In my last post, I mentioned that I had something to be grateful for and realised since then, there’s actually quite a few things, given my current situation. Firstly, I’m still breathing. That in itself is reason enough to be grateful. My job has kept my mind occupied and is a welcome distraction from all this Hydro drama. Then, the one thing I probably took away from that waste of time trip to the Emergency Department – I have medical insurance.

After what happened, I slipped into a deep depressive state. I honestly thought there was no coming out of it.  This time was really bad, unlike all the other times before…

Brain injury is not an easy thing to deal with and, depression is part of the slippery slope we fall prone to.  This state of mind is nothing new for people living with Hydrocephalus. If you don’t experience it, be extremely thankful.  For those of us who do, I feel your pain and understand fully your struggle.  I think this is probably one of the biggest reasons why I refuse to take antidepressants.  They have the opposite effect on me plus, I really don’t need the extra psychological persuasion.  It works for some but for me personally, it’s a hard NO!

Clearly, I do not wish to harm myself but in those moments, it’s extremely hard to resist.  Convincing yourself that all of this (whatever you’re going through), is just not worth it. That this world would be a better place without you or that you would be better off without this world, is the easiest, quickest and most difficult conclusion you’ll ever reach. It’s an inward struggle, numbing every part of your body physically, mentally and emotionally, something over which you feel – you have no control…

Every little piece of darkness, which has ever touched my life, seemed to attach itself to the coattails of the cloak that enfolded me.  It grew in size and I felt very strongly that I would lose this battle.  But, here I am, fighting to find my way back! I’m taking it day-by-day because that’s all I literally can do.

Like some things in life drive some people to drink, there are things in my life which drive me into a depressive state.  I’m not ashamed to say it nor do I think it makes me weak.  I’m not proud of it either but I know there’s not much else I can do to change it.  (Believe me, I’ve tried – therapy, prayer, anger, humbling myself even antidepressants – yet, I’m still haunted by it all).  Sure, it’s not nice to admit nor is it pleasant to talk about but, I believe in being my true self.  I try to make peace with it as best I can and treat each downward spiral like a crashing wave, to be endured, until the tide subsides. Accept it or not, it’s your choice…

As a society, I believe we need to acknowledge the seriousness of depression – too many people are hurting AND their pain is real.  Just because you’ve never experienced it, doesn’t mean you should think less of the person who endures it.  Depression is more common than you know but seeing beyond the smiling facade of someone going through this hell, is a trick not known by many.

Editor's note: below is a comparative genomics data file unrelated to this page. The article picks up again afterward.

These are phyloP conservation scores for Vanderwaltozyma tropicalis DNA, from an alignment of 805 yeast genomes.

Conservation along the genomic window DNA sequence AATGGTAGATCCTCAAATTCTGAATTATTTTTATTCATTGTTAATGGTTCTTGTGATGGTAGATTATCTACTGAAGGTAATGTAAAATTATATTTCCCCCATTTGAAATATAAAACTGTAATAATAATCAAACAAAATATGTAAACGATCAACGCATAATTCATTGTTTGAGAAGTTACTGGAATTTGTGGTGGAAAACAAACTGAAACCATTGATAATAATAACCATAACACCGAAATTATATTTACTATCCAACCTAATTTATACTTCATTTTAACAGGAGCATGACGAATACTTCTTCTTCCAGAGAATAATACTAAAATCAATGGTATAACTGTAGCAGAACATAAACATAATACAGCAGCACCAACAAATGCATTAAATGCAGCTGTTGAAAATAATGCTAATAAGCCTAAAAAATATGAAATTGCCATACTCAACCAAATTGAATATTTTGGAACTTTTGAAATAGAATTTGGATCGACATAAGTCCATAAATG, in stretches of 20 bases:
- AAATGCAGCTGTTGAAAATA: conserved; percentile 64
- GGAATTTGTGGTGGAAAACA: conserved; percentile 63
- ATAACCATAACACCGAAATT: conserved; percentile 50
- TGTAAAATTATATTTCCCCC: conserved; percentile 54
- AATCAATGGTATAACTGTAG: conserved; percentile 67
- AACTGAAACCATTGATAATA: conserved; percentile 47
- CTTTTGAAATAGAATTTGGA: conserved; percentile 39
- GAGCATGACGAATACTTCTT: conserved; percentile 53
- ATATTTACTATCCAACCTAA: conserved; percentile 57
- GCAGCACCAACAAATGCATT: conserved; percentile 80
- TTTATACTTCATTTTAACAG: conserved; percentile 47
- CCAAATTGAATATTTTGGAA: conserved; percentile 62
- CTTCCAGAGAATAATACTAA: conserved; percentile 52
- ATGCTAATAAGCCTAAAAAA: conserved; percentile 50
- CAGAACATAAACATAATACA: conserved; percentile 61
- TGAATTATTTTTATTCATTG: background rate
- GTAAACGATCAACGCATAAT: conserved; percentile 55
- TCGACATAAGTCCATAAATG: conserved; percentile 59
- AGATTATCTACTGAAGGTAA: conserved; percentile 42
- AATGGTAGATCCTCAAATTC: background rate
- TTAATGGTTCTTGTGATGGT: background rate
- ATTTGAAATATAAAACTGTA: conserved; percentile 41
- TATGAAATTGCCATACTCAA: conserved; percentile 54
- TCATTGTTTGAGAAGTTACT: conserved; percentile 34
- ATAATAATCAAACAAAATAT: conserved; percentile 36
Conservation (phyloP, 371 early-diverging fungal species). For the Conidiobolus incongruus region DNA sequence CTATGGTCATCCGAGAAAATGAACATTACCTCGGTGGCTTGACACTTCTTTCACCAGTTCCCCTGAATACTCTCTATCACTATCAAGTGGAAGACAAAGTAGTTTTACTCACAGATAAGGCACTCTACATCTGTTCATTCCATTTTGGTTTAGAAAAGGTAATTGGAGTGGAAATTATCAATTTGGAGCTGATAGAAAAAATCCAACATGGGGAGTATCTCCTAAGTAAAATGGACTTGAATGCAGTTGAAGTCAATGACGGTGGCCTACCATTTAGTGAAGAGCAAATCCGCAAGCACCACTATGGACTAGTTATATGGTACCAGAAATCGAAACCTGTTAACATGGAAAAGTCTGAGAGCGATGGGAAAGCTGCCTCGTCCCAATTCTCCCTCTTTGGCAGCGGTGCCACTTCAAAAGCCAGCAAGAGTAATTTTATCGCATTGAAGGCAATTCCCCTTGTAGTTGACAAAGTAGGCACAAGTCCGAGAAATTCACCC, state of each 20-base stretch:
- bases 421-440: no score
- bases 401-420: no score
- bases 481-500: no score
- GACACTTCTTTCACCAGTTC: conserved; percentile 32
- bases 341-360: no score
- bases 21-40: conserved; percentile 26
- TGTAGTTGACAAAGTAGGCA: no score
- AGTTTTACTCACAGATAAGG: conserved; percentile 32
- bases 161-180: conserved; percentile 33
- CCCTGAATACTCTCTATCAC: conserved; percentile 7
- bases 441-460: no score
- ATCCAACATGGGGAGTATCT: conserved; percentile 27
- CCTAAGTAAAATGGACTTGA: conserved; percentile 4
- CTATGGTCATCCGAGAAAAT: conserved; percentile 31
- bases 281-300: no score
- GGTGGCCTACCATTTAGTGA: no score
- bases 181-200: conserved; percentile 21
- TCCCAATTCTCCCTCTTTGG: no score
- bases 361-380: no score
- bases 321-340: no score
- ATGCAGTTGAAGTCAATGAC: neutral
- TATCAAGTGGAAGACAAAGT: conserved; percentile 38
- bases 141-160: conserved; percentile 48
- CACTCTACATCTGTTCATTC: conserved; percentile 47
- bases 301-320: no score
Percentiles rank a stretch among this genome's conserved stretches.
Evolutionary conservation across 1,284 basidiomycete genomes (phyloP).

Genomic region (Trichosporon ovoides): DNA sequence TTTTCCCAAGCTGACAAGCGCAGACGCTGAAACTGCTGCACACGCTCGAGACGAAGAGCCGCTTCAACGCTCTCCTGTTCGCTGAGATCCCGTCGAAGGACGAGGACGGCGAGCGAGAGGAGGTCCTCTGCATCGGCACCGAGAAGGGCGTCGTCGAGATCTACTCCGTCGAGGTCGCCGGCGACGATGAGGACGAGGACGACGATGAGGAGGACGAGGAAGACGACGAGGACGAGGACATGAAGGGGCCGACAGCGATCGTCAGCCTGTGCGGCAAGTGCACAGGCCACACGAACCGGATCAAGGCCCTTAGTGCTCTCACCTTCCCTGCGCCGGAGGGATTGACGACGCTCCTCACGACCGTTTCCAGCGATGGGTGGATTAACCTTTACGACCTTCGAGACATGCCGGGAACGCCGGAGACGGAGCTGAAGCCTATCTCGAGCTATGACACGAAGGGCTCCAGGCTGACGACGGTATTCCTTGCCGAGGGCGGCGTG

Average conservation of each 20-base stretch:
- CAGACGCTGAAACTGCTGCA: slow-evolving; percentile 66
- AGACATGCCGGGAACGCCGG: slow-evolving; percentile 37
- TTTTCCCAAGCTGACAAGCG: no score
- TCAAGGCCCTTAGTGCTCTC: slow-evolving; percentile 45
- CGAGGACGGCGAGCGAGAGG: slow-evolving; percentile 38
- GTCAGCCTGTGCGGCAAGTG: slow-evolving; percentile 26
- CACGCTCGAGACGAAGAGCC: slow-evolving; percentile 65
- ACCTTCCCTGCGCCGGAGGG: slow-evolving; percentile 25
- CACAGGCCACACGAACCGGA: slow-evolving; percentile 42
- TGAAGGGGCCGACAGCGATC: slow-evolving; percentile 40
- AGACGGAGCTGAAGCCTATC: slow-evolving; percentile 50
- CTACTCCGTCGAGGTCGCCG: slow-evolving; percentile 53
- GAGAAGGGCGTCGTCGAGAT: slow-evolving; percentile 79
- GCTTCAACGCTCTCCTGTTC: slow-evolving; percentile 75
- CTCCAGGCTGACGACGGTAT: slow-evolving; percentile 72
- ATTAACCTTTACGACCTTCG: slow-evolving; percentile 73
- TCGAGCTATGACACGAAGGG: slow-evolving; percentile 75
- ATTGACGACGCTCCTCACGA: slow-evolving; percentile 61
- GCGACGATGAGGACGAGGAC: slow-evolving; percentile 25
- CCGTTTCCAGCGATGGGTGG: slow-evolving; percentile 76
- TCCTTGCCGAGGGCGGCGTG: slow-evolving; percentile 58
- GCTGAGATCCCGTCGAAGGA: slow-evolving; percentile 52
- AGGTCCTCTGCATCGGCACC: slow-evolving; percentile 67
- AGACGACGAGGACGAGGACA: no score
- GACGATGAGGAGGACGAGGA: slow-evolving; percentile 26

It got me thinking though.  Not many are fortunate enough to have private medical cover to fall back on.  Too many are left at the mercy of the public system and endure exactly the same as I keep writing about.  How many of those people have given up the fight and suffered the consequences of these events?

I count myself fortunate to be in a position to have taken a step back, long enough, to view this as a glimmer of hope.  The avalanche of thoughts consuming my brain, scurrying around, desperate for a way out is just plain overwhelming.  At the very least, it’s an option worth exploring (regardless of having been here too before).

I went back to my GP to do some blood tests just in case it’s something else causing the dizziness and nausea.  I left his room saying, “If Dr xxx doesn’t take these symptoms seriously and nothing comes of it, I honestly don’t know what I’ll do”.

Despite being in a very dark and negative space since that Friday, I’m clinging to the hope of her very apparent, “Outside the box” thinking.  Her saying to me that, “an ETV can appear to be wide open but there may be a degree of closure or a web-like obstruction unseen on any MRI or the ETV may not be enough to cope with the amount of CSF my body produces – leaves me wondering.

So this, combined with knowing I have medical insurance to cover my needs, leaves me seeing a bit of light at the top of the spiral staircase.  At the very least, it gives me a lifeline to some form of sanity. A state of mind I desperately need and one I most certainly grant unto myself!

All I need to do now is, decide what my next move will be and how I move forward.

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